profile of the banking industry available today. Over the last
several quarters, we have put this Profile on our homepage when
it was released. Along with the Profile, we have published a
large book of graphs that clearly illustrate the most important
statistical trends in the Profile. As of earlier this week, that
graph book is on our Internet homepage, too. I recommend that
you look at it; it includes state specific data. I believe you
will find it informative and useful.
In addition to leveraging technology in our examination and
supervision process, we are leveraging economic, financial and
We are headed toward a diagnostic approach to bank
examinations -- a combination of observation at an individual
institution with the use of more general -- or macro -- data
provided by our new Division of Insurance that will result in a
more effective and accurate assessment of an institution's
ability to identify, measure, monitor and control the range of
risks it faces. It will also provide a structured framework for
our discussion of specific strengths, weaknesses, and possible
improvements with management and boards of directors.
To that end, we are developing "decision charts" for our
examiners to use that will provide more structure and consistency
to the risk assessment process. The decision charts -- for
credit risk, interest rate risk, operational risk, and other
relevant risks -- outline the diagnostic process. This involves
a graduated approach to examinations based upon the level of risk
at the institution -- on a risk by risk basis. If no symptom
is found in one risk area, the examiner will shift attention to
the next area. The charts are a tool that will lead to more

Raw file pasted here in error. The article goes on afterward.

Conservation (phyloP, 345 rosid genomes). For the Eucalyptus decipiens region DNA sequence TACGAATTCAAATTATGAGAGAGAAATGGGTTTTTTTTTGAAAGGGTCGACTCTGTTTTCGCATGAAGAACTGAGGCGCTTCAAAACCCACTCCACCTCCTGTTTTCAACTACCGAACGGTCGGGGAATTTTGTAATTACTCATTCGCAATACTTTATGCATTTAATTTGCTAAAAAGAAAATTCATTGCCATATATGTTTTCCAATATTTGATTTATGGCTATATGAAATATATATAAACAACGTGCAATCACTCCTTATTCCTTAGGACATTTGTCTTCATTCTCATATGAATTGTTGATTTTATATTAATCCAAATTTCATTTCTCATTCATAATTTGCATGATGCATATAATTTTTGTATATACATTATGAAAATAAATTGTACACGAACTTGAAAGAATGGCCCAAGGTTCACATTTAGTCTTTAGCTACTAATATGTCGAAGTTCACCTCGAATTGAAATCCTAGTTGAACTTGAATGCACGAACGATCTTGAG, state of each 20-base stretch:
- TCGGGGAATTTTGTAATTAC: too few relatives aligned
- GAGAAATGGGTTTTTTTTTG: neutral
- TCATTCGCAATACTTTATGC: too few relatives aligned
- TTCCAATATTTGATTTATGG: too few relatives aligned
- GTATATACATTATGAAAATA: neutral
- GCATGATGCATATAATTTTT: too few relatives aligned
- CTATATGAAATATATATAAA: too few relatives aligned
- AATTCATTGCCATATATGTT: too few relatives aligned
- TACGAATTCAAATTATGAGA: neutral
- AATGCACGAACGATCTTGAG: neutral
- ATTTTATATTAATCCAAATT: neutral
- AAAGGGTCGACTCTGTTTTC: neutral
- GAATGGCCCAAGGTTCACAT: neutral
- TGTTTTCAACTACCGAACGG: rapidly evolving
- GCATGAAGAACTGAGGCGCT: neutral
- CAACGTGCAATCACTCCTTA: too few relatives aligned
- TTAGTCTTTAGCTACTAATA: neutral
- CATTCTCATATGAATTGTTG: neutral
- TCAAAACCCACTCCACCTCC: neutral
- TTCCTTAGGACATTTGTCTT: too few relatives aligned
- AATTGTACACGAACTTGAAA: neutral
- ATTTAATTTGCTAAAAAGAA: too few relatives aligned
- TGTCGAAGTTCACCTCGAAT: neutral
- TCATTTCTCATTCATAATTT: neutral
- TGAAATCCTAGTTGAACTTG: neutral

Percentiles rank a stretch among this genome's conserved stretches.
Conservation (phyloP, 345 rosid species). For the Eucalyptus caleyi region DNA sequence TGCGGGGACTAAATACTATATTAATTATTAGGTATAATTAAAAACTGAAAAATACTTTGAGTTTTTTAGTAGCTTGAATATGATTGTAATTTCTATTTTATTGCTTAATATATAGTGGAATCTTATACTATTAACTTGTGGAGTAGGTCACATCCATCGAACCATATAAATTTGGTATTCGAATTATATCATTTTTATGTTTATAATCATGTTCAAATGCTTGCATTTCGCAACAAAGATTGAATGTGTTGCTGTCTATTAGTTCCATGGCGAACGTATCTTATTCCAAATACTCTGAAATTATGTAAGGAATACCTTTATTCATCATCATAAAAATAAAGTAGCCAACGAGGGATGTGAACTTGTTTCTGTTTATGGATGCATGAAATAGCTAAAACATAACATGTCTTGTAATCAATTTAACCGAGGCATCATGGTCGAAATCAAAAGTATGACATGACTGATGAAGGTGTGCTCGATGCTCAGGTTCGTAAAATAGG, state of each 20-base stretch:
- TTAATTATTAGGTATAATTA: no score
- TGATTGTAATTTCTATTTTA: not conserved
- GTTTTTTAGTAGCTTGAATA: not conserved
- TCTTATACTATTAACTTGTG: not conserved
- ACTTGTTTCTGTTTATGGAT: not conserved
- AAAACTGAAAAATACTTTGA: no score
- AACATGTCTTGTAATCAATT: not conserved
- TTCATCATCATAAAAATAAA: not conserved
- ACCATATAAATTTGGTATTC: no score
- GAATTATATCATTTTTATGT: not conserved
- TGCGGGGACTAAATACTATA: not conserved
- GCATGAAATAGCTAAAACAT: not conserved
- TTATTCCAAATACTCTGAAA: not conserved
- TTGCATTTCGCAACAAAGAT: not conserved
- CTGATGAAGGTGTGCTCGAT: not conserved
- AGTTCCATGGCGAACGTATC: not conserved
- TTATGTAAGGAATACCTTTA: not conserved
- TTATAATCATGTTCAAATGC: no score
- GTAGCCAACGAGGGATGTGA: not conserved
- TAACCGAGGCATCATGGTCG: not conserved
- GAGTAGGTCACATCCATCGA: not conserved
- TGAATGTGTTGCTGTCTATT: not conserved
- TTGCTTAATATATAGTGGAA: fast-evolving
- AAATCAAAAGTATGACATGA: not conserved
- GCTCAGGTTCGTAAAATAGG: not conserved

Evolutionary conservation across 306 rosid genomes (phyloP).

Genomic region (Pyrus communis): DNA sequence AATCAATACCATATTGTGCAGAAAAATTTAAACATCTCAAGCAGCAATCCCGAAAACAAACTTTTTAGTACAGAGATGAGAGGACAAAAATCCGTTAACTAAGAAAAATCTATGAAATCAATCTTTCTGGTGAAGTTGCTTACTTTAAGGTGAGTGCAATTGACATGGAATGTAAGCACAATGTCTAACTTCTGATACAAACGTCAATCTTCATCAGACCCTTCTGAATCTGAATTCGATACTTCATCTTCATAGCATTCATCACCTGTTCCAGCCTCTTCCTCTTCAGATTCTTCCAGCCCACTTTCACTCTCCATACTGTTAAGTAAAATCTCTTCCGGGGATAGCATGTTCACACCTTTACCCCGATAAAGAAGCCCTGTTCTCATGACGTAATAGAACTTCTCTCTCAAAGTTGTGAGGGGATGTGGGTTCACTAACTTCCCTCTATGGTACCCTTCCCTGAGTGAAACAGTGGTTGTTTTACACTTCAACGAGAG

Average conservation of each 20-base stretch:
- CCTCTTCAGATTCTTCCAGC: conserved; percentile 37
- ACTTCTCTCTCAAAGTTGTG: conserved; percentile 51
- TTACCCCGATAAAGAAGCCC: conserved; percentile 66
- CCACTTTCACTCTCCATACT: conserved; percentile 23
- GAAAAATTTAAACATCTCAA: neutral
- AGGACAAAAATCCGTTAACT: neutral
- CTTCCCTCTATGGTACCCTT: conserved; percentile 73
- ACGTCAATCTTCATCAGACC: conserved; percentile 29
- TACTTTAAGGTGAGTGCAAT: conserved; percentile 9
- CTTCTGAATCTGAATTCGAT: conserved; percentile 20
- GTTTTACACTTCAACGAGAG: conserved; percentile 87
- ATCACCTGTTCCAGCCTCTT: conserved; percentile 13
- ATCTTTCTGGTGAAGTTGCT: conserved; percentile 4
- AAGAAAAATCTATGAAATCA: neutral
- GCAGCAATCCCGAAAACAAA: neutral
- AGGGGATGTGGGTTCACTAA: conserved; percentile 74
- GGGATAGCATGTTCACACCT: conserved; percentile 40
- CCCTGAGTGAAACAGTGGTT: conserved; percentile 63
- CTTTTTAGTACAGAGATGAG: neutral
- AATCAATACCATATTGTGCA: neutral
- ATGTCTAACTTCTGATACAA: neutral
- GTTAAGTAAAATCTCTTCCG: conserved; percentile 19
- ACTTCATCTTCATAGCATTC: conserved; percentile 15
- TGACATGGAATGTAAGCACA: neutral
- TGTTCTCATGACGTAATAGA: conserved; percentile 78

analytical and more fact-based thinking.
In short, using this approach, the scope and focus of our
bank examinations will become more a flow of forward-looking risk
evaluations -- some based on economic data and all based on the
individual facts of each financial institution -- and less a
checklist of procedures to be followed. I want to stress,
however, that we are enhancing what we already do in
examinations, not substituting something else for it.
Just as practitioners in medicine specialize, we are
creating "risk specialists" on emerging risk areas. We will
enhance our supervisory expertise by making these specialists
available where new risk areas emerge in the course of an
examination or in analyzing aggregate examination information.
We will start by creating risk specialists in the areas of
interest rate risk management and capital market accounting. We
already have capital markets instruments specialists and risk
modeling experts. Events in these areas are moving so quickly,
we want to make sure we are ready to deal with them and to help
you -- state banking departments and bankers alike.
We are also creating "case managers" in our supervisory
regions who will specialize in specific institutions. They will
review all off-site data and regulatory findings concerning these
institutions to assess the risks posed to the insurance fund.
Case managers will also provide one contact with the FDIC for a
In talking about examinations, I want to point out that --
for a number of years -- proposals that the FDIC explicitly
charge for its examinations have been made. The costs of our
examinations have always been included in the insurance
assessment. I have opposed -- and will continue to oppose -- the
idea that we explicitly charge banks for our examinations.
For three generations of Americans, federal deposit
insurance -- with the full faith and credit backing of the U.S.
government -- has provided a reason for unconditional faith in
the banking system. It is a certainty in an uncertain world.
Working together as bank supervisors, the FDIC, the Fed and
state authorities make sure that the public's faith continues to
be justified. We at the FDIC will assure that our colleagues
in the states and other interested federal agencies will also
benefit from any improvements we make in our supervisory process.
We also want to benefit from the new ideas of others -- inside
and outside government. Our community of interests gives us a
unity of purpose.